The Panamanian Tamal
Corn is the main ingredient of the mix of the tamal.
The mix is stuffed with chicken or pork meat. This one is a pork tamal.
Plantain and bananas leaves are used for wrapping up the tamal.
The leaves are washed and then briefly cooked, so they are clean and flexible.
The tamal includes many vegetables such as cilantro, onion, tomato, peppers, etc.
The corn and vegetables are then mixed and grounded in a manual milling machine.
The filling of the tamal is done with the aforementioned meat, raisings, olives, peas and other vegetables.
The tamal is then wrapped up on the leaves and everything is tied together.
Next, the tamales are put to cook. The come out better if a wood stove is used.
After their cooking, the tamales are ready to serve.
Here we see a tamal ready to eat.
Being corn a staple of the Mezoamerican peoples of Mexico and Central America, there are still many traditional dishes in the region that are based on that grain. One of them is the tamal, which in many forms can be found all over the region. In this article, we will concentrate in the Panamanian variation.
Our tamal is made, as many others, of corn and some filling made of chicken or pork meat and assorted vegetables such as tomatos, onions, peppers anc cilantro. All these ingredients are milled together and made into a mix.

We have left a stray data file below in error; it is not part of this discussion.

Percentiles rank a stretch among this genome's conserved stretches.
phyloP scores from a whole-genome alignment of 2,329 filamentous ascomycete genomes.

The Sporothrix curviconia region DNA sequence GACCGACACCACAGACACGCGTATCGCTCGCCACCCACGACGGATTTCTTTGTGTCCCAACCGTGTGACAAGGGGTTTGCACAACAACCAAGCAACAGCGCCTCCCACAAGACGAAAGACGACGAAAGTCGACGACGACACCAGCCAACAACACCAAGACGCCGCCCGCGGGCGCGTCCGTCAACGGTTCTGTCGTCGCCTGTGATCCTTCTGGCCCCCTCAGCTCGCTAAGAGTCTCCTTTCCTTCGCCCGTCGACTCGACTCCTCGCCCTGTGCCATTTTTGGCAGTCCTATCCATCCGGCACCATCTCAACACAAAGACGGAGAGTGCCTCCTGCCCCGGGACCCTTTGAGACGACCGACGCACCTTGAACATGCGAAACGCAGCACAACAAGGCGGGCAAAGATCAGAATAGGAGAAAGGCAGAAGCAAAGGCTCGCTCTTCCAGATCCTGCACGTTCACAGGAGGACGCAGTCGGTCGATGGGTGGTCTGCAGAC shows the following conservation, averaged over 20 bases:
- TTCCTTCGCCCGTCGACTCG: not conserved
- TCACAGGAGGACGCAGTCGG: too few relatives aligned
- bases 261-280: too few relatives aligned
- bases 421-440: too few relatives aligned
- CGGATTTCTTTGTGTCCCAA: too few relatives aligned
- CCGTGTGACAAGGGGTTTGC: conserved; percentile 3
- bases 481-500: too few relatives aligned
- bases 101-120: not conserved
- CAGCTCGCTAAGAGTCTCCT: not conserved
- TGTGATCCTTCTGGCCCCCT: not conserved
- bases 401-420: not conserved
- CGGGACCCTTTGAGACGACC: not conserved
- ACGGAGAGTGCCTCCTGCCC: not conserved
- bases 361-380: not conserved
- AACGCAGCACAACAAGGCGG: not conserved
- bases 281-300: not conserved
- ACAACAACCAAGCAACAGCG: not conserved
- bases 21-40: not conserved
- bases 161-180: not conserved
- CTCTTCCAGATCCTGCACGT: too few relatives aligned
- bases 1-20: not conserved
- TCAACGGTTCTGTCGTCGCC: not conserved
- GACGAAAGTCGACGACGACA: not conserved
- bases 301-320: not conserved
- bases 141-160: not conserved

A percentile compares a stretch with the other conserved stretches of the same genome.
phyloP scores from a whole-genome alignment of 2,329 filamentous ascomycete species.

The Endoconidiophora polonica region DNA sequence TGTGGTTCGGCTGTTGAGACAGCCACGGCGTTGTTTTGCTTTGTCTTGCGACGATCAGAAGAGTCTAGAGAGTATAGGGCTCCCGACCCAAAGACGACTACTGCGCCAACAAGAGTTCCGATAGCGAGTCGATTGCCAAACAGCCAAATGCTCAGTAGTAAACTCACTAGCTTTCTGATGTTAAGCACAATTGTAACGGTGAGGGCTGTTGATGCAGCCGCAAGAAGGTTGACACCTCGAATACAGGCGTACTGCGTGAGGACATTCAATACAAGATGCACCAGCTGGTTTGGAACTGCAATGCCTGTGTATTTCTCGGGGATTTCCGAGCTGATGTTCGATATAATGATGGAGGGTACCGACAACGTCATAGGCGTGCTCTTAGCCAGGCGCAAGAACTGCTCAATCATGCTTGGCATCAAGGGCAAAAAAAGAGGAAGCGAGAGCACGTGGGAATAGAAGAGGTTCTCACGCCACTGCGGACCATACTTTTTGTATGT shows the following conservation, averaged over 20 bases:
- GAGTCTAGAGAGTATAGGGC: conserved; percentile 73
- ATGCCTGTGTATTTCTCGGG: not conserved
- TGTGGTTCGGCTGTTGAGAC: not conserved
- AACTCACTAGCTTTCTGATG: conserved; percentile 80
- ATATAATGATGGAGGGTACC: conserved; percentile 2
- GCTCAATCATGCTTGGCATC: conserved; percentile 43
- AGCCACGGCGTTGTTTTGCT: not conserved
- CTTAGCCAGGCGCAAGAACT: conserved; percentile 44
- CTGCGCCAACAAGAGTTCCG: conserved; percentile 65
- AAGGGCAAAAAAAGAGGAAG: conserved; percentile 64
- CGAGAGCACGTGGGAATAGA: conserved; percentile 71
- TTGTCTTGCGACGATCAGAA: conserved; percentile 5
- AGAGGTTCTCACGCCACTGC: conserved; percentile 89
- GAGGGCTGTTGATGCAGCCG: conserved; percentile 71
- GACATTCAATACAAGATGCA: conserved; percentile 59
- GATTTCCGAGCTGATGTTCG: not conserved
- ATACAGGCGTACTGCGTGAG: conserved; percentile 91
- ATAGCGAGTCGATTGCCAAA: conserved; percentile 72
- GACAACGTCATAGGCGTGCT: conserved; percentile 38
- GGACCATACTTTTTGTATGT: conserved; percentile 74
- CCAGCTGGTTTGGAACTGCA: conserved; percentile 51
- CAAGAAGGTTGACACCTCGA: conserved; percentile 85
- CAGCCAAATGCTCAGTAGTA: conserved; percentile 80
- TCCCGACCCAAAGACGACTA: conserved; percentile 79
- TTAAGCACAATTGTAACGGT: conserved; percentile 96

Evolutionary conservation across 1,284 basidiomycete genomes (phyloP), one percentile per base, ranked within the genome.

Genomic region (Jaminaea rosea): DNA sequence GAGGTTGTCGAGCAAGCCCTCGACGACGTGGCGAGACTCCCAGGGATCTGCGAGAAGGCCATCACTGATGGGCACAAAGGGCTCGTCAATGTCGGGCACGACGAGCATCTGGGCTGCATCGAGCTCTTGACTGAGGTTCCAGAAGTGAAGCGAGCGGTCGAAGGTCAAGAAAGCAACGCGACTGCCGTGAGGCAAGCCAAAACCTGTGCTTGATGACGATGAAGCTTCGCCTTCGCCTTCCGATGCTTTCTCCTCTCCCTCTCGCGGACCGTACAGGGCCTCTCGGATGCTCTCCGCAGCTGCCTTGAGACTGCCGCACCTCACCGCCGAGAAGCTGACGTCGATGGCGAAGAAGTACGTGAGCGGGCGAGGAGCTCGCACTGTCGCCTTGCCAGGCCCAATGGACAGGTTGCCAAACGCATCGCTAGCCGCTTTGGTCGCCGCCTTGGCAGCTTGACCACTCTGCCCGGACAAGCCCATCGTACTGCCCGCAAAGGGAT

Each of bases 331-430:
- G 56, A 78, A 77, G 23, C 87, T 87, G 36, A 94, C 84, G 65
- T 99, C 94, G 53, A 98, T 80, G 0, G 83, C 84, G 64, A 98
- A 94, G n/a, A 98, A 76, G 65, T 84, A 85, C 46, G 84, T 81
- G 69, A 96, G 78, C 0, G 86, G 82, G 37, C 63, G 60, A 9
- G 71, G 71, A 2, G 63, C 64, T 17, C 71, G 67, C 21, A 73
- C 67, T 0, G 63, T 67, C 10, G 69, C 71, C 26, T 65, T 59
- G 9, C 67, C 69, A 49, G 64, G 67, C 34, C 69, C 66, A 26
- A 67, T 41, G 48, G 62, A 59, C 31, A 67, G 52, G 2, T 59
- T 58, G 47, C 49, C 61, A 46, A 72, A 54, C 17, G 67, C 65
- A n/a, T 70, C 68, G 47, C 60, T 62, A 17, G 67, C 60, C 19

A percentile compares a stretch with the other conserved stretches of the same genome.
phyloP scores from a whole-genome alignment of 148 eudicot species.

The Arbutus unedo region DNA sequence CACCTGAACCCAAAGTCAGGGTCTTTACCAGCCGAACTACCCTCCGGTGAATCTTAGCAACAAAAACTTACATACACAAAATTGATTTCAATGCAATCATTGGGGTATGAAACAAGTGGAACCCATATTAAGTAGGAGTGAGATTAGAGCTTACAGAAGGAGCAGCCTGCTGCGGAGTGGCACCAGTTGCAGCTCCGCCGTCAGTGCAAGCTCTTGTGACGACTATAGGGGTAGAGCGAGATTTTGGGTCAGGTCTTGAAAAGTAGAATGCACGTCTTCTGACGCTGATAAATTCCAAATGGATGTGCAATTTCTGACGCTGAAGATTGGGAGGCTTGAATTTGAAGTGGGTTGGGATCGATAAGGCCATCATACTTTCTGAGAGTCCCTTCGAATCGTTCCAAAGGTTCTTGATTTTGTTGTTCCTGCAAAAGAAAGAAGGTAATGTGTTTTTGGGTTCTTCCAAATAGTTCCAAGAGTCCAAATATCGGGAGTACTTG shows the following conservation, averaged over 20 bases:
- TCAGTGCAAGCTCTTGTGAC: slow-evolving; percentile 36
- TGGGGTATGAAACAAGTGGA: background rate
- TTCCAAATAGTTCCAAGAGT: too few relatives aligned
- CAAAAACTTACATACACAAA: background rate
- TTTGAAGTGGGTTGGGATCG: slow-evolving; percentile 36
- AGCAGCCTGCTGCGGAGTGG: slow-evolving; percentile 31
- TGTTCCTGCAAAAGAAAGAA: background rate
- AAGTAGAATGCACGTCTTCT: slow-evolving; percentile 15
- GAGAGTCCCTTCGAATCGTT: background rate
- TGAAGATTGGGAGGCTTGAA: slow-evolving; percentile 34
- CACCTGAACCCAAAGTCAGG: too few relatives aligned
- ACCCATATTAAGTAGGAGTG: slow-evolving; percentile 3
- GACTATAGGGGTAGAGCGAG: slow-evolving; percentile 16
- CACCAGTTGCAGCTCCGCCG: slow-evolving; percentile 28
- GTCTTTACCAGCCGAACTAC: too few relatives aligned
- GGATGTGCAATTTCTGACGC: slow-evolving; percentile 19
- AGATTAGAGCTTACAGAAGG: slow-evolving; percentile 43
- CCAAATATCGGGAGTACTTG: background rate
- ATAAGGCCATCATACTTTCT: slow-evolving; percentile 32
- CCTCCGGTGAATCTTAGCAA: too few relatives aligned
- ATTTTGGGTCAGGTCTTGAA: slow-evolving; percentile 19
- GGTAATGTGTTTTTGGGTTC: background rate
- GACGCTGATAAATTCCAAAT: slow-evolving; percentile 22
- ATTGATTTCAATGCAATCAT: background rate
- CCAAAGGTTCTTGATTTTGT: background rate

At the same time the processes described above are taking place, the meat is being cooked and also the wrappings of the tamale are being prepared. These wrappings are made of banana or plantain leaves, and of several other similar big leaves. After they are cut, they need to be cleaned and then cooked for a short time, in order to be clean and flexible enough for wrapping the tamal.
The next step is the stuffing and sealing of the tamal. In addition to the meat, more vegetables are put in, as well as olives, peas and raisings. The tamal is then sealed and wrapped up using the leaves and then tied. Next they are submerged in boiling water until ready to serve.
When the tamal is served, the person eating it first has to unwrap it. Then, when the brightly orange-yellow tamal is exposed, it is ready to be enjoyed.